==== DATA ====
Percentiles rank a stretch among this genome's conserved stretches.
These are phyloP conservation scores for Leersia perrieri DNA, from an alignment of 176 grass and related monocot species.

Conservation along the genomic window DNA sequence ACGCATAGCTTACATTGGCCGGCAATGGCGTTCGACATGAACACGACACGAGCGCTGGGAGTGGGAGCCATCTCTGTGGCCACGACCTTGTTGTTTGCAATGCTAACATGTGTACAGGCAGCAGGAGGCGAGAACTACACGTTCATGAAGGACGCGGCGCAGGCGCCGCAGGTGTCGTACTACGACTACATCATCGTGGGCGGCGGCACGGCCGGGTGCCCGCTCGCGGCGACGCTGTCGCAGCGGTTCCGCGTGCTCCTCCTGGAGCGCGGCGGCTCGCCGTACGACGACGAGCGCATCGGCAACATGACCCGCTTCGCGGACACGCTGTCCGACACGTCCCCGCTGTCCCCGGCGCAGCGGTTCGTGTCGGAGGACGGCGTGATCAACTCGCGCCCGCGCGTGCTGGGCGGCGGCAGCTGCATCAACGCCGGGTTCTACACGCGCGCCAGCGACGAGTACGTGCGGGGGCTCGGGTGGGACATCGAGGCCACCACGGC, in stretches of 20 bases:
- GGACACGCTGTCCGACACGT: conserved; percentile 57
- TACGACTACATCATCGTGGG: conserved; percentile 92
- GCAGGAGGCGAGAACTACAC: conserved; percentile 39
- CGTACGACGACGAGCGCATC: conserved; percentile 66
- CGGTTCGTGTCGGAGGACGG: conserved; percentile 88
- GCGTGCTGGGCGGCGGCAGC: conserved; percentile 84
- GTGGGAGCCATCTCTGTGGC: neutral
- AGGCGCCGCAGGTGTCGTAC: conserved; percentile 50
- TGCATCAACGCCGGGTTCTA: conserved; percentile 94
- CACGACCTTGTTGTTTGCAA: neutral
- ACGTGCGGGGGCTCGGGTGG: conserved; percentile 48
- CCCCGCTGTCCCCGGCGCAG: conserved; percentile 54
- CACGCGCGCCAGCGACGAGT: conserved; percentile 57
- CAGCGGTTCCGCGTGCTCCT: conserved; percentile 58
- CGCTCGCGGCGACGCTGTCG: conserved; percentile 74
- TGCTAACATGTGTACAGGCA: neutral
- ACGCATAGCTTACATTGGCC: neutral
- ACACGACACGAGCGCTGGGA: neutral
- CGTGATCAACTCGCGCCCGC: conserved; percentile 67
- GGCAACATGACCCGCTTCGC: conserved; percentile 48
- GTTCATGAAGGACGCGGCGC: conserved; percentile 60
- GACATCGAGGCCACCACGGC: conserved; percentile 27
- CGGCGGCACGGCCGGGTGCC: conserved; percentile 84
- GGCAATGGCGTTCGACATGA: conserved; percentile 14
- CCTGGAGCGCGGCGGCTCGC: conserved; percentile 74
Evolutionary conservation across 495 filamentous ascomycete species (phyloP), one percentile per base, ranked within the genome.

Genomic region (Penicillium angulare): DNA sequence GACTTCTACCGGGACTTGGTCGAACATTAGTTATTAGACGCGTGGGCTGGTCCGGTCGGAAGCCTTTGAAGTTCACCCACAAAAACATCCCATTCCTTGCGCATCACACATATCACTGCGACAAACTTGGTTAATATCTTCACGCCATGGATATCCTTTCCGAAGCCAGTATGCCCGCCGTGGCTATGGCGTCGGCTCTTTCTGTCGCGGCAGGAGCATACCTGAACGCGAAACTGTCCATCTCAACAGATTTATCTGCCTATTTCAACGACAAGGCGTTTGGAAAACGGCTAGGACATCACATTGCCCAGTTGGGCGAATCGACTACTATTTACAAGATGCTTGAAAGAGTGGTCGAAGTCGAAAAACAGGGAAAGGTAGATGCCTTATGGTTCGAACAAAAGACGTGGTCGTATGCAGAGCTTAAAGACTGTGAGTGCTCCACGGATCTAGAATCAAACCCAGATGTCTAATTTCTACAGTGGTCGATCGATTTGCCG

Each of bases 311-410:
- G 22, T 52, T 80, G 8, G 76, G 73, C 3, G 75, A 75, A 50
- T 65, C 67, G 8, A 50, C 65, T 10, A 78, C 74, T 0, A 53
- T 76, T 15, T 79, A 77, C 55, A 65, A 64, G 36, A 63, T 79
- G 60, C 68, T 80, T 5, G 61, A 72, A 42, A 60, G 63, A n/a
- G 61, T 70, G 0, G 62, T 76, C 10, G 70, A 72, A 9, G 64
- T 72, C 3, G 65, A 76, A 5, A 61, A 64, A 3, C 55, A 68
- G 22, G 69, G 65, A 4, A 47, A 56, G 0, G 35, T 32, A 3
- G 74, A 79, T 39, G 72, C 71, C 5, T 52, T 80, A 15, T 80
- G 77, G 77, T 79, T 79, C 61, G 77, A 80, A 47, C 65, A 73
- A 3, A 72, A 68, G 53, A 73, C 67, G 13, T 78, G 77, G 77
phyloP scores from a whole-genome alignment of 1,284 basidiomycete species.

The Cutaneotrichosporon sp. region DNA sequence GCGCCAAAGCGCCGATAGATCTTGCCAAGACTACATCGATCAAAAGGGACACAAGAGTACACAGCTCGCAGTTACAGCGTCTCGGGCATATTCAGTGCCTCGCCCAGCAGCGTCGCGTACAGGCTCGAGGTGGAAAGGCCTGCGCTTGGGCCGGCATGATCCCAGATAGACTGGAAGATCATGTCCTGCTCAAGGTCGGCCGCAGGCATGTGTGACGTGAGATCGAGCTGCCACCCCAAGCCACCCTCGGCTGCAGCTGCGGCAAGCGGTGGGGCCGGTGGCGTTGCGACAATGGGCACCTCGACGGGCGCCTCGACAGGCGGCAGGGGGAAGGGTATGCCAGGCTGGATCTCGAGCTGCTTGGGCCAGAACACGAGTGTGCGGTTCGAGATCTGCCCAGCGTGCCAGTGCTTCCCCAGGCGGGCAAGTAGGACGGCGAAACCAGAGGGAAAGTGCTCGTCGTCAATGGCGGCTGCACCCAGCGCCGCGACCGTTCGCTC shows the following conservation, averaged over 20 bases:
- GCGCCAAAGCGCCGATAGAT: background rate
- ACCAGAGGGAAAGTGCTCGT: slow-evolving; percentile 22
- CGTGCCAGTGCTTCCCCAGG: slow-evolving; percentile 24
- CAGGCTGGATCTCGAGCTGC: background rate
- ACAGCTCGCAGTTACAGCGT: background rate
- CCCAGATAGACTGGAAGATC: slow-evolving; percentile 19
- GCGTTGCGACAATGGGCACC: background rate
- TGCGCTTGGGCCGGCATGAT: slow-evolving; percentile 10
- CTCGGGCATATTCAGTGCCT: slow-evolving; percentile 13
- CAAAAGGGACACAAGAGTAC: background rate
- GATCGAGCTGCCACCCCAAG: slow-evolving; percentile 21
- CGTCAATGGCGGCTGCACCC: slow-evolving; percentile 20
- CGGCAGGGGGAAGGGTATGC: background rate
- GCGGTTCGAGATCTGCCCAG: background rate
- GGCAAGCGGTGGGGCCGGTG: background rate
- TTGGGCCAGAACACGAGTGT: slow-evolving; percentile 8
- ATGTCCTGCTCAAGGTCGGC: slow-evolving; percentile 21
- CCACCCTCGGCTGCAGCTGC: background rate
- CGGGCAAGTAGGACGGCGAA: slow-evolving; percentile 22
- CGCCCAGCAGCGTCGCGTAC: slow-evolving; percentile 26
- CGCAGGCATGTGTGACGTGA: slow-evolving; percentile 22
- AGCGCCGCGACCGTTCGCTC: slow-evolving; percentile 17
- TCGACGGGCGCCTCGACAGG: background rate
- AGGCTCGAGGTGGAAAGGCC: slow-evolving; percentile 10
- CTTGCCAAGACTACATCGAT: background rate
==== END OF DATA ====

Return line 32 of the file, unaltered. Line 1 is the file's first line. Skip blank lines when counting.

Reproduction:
- G 22, T 52, T 80, G 8, G 76, G 73, C 3, G 75, A 75, A 50